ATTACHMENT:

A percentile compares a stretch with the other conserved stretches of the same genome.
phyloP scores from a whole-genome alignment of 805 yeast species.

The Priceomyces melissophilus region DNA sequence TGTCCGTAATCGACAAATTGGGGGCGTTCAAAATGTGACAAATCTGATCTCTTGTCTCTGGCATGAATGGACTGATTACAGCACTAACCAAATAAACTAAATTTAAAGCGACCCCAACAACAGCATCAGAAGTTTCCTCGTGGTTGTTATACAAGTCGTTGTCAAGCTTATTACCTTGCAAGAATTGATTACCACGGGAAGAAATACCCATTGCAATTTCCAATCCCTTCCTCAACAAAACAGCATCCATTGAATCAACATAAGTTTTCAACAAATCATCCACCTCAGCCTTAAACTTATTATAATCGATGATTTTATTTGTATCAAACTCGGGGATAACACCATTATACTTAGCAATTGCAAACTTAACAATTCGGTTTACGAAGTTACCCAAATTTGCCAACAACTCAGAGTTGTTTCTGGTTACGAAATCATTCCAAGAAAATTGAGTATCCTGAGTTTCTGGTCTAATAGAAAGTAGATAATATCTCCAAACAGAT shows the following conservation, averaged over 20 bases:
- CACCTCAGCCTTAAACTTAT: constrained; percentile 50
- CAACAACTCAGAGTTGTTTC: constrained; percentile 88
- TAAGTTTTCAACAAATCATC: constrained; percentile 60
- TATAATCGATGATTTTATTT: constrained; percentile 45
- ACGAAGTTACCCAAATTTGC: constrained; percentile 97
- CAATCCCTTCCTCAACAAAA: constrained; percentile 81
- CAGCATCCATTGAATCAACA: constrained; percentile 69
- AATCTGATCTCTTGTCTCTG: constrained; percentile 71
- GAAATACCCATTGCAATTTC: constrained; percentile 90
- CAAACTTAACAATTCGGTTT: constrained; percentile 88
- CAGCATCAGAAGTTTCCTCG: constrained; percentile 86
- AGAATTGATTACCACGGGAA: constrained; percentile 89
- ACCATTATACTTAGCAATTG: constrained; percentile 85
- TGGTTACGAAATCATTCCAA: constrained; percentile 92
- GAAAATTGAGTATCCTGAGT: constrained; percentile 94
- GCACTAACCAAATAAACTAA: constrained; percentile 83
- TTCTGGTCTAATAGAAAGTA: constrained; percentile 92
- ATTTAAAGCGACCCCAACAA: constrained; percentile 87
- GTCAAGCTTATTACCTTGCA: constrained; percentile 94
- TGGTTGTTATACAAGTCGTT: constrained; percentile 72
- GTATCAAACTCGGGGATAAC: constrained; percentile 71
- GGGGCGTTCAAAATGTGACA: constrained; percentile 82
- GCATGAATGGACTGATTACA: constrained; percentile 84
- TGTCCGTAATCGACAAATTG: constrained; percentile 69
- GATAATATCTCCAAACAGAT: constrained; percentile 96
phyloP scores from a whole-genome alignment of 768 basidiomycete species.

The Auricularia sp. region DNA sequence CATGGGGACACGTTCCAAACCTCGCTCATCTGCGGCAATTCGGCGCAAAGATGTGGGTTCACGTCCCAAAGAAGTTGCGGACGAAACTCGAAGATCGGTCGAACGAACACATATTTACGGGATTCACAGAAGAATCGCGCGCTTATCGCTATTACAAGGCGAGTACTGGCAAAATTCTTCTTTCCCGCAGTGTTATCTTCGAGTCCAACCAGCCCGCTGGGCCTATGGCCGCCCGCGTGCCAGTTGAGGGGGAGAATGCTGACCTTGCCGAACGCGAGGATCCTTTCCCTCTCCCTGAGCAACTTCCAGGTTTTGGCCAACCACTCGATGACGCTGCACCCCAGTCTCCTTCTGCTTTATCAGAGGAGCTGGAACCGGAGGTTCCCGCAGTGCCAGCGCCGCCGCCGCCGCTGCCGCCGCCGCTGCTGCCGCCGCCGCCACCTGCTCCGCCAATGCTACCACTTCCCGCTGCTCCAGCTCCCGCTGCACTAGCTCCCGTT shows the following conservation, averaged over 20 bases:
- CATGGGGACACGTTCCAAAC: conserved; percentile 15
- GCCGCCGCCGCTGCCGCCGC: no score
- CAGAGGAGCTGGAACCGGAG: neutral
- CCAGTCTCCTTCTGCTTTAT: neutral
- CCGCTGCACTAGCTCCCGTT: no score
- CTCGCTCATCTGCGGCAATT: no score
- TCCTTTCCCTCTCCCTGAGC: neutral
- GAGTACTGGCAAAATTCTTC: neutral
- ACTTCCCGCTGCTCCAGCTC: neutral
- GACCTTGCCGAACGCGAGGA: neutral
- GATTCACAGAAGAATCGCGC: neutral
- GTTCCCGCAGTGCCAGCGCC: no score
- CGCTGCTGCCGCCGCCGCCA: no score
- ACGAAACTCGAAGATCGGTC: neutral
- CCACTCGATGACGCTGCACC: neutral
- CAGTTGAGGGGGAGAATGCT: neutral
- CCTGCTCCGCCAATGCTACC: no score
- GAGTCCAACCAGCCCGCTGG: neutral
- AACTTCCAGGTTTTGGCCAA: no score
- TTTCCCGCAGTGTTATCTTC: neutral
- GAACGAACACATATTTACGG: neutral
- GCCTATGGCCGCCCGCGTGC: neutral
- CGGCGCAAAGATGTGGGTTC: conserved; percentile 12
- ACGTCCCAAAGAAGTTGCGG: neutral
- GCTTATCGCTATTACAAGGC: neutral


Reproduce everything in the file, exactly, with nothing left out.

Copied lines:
A percentile compares a stretch with the other conserved stretches of the same genome.
phyloP scores from a whole-genome alignment of 805 yeast species.

The Priceomyces melissophilus region DNA sequence TGTCCGTAATCGACAAATTGGGGGCGTTCAAAATGTGACAAATCTGATCTCTTGTCTCTGGCATGAATGGACTGATTACAGCACTAACCAAATAAACTAAATTTAAAGCGACCCCAACAACAGCATCAGAAGTTTCCTCGTGGTTGTTATACAAGTCGTTGTCAAGCTTATTACCTTGCAAGAATTGATTACCACGGGAAGAAATACCCATTGCAATTTCCAATCCCTTCCTCAACAAAACAGCATCCATTGAATCAACATAAGTTTTCAACAAATCATCCACCTCAGCCTTAAACTTATTATAATCGATGATTTTATTTGTATCAAACTCGGGGATAACACCATTATACTTAGCAATTGCAAACTTAACAATTCGGTTTACGAAGTTACCCAAATTTGCCAACAACTCAGAGTTGTTTCTGGTTACGAAATCATTCCAAGAAAATTGAGTATCCTGAGTTTCTGGTCTAATAGAAAGTAGATAATATCTCCAAACAGAT shows the following conservation, averaged over 20 bases:
- CACCTCAGCCTTAAACTTAT: constrained; percentile 50
- CAACAACTCAGAGTTGTTTC: constrained; percentile 88
- TAAGTTTTCAACAAATCATC: constrained; percentile 60
- TATAATCGATGATTTTATTT: constrained; percentile 45
- ACGAAGTTACCCAAATTTGC: constrained; percentile 97
- CAATCCCTTCCTCAACAAAA: constrained; percentile 81
- CAGCATCCATTGAATCAACA: constrained; percentile 69
- AATCTGATCTCTTGTCTCTG: constrained; percentile 71
- GAAATACCCATTGCAATTTC: constrained; percentile 90
- CAAACTTAACAATTCGGTTT: constrained; percentile 88
- CAGCATCAGAAGTTTCCTCG: constrained; percentile 86
- AGAATTGATTACCACGGGAA: constrained; percentile 89
- ACCATTATACTTAGCAATTG: constrained; percentile 85
- TGGTTACGAAATCATTCCAA: constrained; percentile 92
- GAAAATTGAGTATCCTGAGT: constrained; percentile 94
- GCACTAACCAAATAAACTAA: constrained; percentile 83
- TTCTGGTCTAATAGAAAGTA: constrained; percentile 92
- ATTTAAAGCGACCCCAACAA: constrained; percentile 87
- GTCAAGCTTATTACCTTGCA: constrained; percentile 94
- TGGTTGTTATACAAGTCGTT: constrained; percentile 72
- GTATCAAACTCGGGGATAAC: constrained; percentile 71
- GGGGCGTTCAAAATGTGACA: constrained; percentile 82
- GCATGAATGGACTGATTACA: constrained; percentile 84
- TGTCCGTAATCGACAAATTG: constrained; percentile 69
- GATAATATCTCCAAACAGAT: constrained; percentile 96
phyloP scores from a whole-genome alignment of 768 basidiomycete species.

The Auricularia sp. region DNA sequence CATGGGGACACGTTCCAAACCTCGCTCATCTGCGGCAATTCGGCGCAAAGATGTGGGTTCACGTCCCAAAGAAGTTGCGGACGAAACTCGAAGATCGGTCGAACGAACACATATTTACGGGATTCACAGAAGAATCGCGCGCTTATCGCTATTACAAGGCGAGTACTGGCAAAATTCTTCTTTCCCGCAGTGTTATCTTCGAGTCCAACCAGCCCGCTGGGCCTATGGCCGCCCGCGTGCCAGTTGAGGGGGAGAATGCTGACCTTGCCGAACGCGAGGATCCTTTCCCTCTCCCTGAGCAACTTCCAGGTTTTGGCCAACCACTCGATGACGCTGCACCCCAGTCTCCTTCTGCTTTATCAGAGGAGCTGGAACCGGAGGTTCCCGCAGTGCCAGCGCCGCCGCCGCCGCTGCCGCCGCCGCTGCTGCCGCCGCCGCCACCTGCTCCGCCAATGCTACCACTTCCCGCTGCTCCAGCTCCCGCTGCACTAGCTCCCGTT shows the following conservation, averaged over 20 bases:
- CATGGGGACACGTTCCAAAC: conserved; percentile 15
- GCCGCCGCCGCTGCCGCCGC: no score
- CAGAGGAGCTGGAACCGGAG: neutral
- CCAGTCTCCTTCTGCTTTAT: neutral
- CCGCTGCACTAGCTCCCGTT: no score
- CTCGCTCATCTGCGGCAATT: no score
- TCCTTTCCCTCTCCCTGAGC: neutral
- GAGTACTGGCAAAATTCTTC: neutral
- ACTTCCCGCTGCTCCAGCTC: neutral
- GACCTTGCCGAACGCGAGGA: neutral
- GATTCACAGAAGAATCGCGC: neutral
- GTTCCCGCAGTGCCAGCGCC: no score
- CGCTGCTGCCGCCGCCGCCA: no score
- ACGAAACTCGAAGATCGGTC: neutral
- CCACTCGATGACGCTGCACC: neutral
- CAGTTGAGGGGGAGAATGCT: neutral
- CCTGCTCCGCCAATGCTACC: no score
- GAGTCCAACCAGCCCGCTGG: neutral
- AACTTCCAGGTTTTGGCCAA: no score
- TTTCCCGCAGTGTTATCTTC: neutral
- GAACGAACACATATTTACGG: neutral
- GCCTATGGCCGCCCGCGTGC: neutral
- CGGCGCAAAGATGTGGGTTC: conserved; percentile 12
- ACGTCCCAAAGAAGTTGCGG: neutral
- GCTTATCGCTATTACAAGGC: neutral